“We are thrilled that the Savour Stratford Perth County Culinary Festival is recognized among the top 100 festivals and events in Ontario along with long standing winners such as the Stratford Festival. The Culinary Festival has previously been awarded Ontario’s Tourism Event of the Year and Culinary Experience of the Year. These awards are a testament to the culinary passion of the community and the dedicated work of the volunteers,” said Danielle Brodhagen, Culinary Programming Stratford Tourism Alliance states,” said Danielle Brodhagen, culinary program co-ordinator with the Stratford Tourism Alliance.

Best Western (The Parlour), Pazzo, The Prune and City Centre Committee tweeted congratulations to Savour Stratford.

Other nearly events in the top 100 were Kitchener-Waterloo Oktoberfest, Port Elgin Pumpkinfest, the TD Kitchener Blues Festival and TD Sunfest: Canada’s Premier Celebration of World Cultures in London.

Meet Our Downtown Neighbours – The Magic Box

The Resting Place picture

“Resting Place” is a 500 piece puzzle by SunsOut Puzzles. Available at the Book Vault Inc. , Stratford, Ontario.

Born and raised in Perth County, Gloria Bishop, owner of The Magic Box, believes that there are no stronger ties in life than that of family and community. She strives to carry out this conviction both in her life and through her Ontario Street business, where she is proud to feature nearly 60 % locally created product.

“I like to keep as much business in Stratford as i can,” she states. ” A lot if people are pleasantly surprised at the unique variety of products, prices, and general atmosphere at The Magic Box!”

It was just ten years ago that Gloria started dreaming about the possibility of opening up her own business in her home town. Eventually these dreams became a business plan, which turned into reality, and Gloria has now been in business for three great years. She is pleased to be able to have her business in the city where she grew up.

“I love our beautiful city,” Gloria proudly admits. “While I went away to college the love of Stratford called me back.”

Gloria’s ten years as an Interior Decorator, and her love of fantasy fiction shines through when you step through the doors of The Magic Box. Her interests do not stop there, however. Gloria has been involved in her community through the years,volunteering with the Sunshine Foundation, Scouts Canada, Stratford’s soup kitchen and has completed Walks for MS among other assorted charity work.

So if you see Gloria about in the community — whether it’s on the beautiful streets of Stratford, helping out in the community or busy in her downtown store — give her a warm welcome and thank her for being such a great Stratford neighbour!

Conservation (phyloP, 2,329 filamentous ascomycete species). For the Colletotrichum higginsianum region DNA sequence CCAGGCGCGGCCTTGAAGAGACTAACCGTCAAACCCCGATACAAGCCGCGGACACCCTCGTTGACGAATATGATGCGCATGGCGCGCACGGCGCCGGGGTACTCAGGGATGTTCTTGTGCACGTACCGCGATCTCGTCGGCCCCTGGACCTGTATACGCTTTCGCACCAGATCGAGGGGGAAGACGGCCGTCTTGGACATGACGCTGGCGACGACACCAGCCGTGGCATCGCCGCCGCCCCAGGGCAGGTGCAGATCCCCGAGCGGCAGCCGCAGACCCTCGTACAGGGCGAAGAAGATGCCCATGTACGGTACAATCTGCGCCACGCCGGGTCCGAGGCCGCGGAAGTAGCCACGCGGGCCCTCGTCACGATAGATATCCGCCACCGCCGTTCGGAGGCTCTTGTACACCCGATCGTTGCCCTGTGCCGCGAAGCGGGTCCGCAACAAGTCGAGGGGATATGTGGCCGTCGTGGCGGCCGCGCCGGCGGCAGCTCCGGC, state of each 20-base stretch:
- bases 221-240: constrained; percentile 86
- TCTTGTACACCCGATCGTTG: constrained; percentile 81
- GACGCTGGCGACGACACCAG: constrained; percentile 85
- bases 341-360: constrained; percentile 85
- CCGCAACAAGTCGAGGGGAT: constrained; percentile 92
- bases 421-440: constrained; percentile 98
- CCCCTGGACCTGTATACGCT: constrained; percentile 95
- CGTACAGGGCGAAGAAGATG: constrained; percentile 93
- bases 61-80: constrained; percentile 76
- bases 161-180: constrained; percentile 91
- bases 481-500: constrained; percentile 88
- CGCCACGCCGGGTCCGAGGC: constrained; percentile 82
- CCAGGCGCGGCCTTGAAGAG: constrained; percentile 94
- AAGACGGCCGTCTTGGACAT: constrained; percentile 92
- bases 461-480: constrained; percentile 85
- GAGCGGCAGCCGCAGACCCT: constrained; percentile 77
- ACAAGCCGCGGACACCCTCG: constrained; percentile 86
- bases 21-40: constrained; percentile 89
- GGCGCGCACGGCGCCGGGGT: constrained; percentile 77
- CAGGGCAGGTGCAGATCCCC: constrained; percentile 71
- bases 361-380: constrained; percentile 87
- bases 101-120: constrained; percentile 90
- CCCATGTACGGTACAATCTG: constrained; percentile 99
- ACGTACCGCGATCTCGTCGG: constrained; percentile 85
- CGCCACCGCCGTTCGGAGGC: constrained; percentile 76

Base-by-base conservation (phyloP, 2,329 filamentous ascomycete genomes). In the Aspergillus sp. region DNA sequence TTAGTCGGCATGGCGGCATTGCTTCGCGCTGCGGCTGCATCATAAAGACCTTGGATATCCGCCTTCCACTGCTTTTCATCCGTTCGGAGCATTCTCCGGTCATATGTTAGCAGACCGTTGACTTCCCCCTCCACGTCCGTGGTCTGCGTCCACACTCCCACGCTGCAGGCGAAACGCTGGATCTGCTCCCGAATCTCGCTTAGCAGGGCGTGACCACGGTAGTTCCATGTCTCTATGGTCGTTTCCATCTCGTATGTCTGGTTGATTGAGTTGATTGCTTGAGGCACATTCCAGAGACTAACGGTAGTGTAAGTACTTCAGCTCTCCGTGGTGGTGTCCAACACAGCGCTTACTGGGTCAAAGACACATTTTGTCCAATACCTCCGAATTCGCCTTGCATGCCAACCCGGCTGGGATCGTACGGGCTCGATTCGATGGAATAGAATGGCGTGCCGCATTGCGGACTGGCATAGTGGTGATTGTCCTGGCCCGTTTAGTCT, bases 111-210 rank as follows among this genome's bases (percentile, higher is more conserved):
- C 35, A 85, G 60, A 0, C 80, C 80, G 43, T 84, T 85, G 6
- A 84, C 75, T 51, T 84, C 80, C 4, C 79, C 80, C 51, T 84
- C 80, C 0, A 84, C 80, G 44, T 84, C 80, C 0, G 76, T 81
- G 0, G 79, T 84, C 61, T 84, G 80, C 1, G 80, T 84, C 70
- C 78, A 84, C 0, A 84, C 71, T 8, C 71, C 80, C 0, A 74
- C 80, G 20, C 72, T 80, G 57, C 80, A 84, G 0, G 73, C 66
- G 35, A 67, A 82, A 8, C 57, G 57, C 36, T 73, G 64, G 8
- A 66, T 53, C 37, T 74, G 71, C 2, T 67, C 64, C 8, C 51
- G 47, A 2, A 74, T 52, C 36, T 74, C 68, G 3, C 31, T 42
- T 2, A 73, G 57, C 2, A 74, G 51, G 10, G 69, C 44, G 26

The Magic Box

The magic box is a mystical gift and supply shop carrying many local artists, books, jewellery, tarot decks, ritual supplies and so much more.

26 Ontario Street


Psychic Tarot Readings available

*Appointments Recommended*


Independent as ever, Canada’s McKennitt surprised, excited by Grammy nomination

Loreena McKennitt, shown in a 2006 photo, has been nominated for a Grammy. THE CANADIAN PRESS/ho-Ann Cutting-� 2006 Quinlan Road

Stratford’s Loreena McKennitt, shown in a 2006 photo, has been nominated for a Grammy. THE CANADIAN PRESS/ho-Ann Cutting-� 2006 Quinlan Road (editor’s note:  WHOO HOO!!)

By: Nick Patch, The Canadian Press,  Posted: 02/6/2013

TORONTO – The last time Loreena McKennitt had a seat at the Grammys in 2008, a DayGlo Kayne West rapped “Stronger” in the dark, a still-in-rehab Amy Winehouse beamed in a performance from a London studio arranged like a supper club, and a collection of Joni Mitchell covers by Herbie Hancock upset its fizzier foes to win album of the year.

In other words, the whole thing felt a bit surreal. And McKennitt enjoyed every minute of it.

“I’m not, in a variety of ways I suppose, a conventional person in the music business … and so any time I’ve gone to Los Angeles, and I haven’t spent much time around award shows, it’s a bit like going out for Halloween,” the multi-instrumentalist said with a laugh down the line from her office in Stratford, Ont.

“The live show was spectacular…. Just sitting back more as a member of the public rather than a singer or a person from the industry thinking: ‘Wow, there’s no escaping it. The business of music has some pretty incredible aspects to it.’

“Even from an anthropological standpoint, it’s fascinating,” she added. “It’s like going off to planet Mars for a few days.”

Well, let’s hope she has a full oxygen tank — McKennitt is heading back into the red planet’s orbit.

The soon-to-be 56-year-old is nominated for a second time going into Sunday’s 55th Grammy Awards, this time for best new age album for her live recording “Troubadours on the Rhine.”

The nomination came as a pleasant shock for McKennitt, not least of all because the Celtic-influenced master of the harp, accordion and piano had never really considered herself a new age artist before.

“Historically, I’ve discouraged any of my work being categorized in that particular category — largely because I didn’t feel it was a full representation of what (my music) is,” said McKennitt.

She notes that while in Europe the term is applied to the diverse likes of Peter Gabriel and Tori Amos, in North America “new age” conjures a less savoury connotation (McKennitt doesn’t name names, but let’s face it: many think of John Tesh).

“(Here), it’s represented a different musical expression, which is more atmospheric and less about the lyrics and less about the arrangements or the eclecticism. It almost has a very medicinal quality, new age — you know, you just want people to relax.”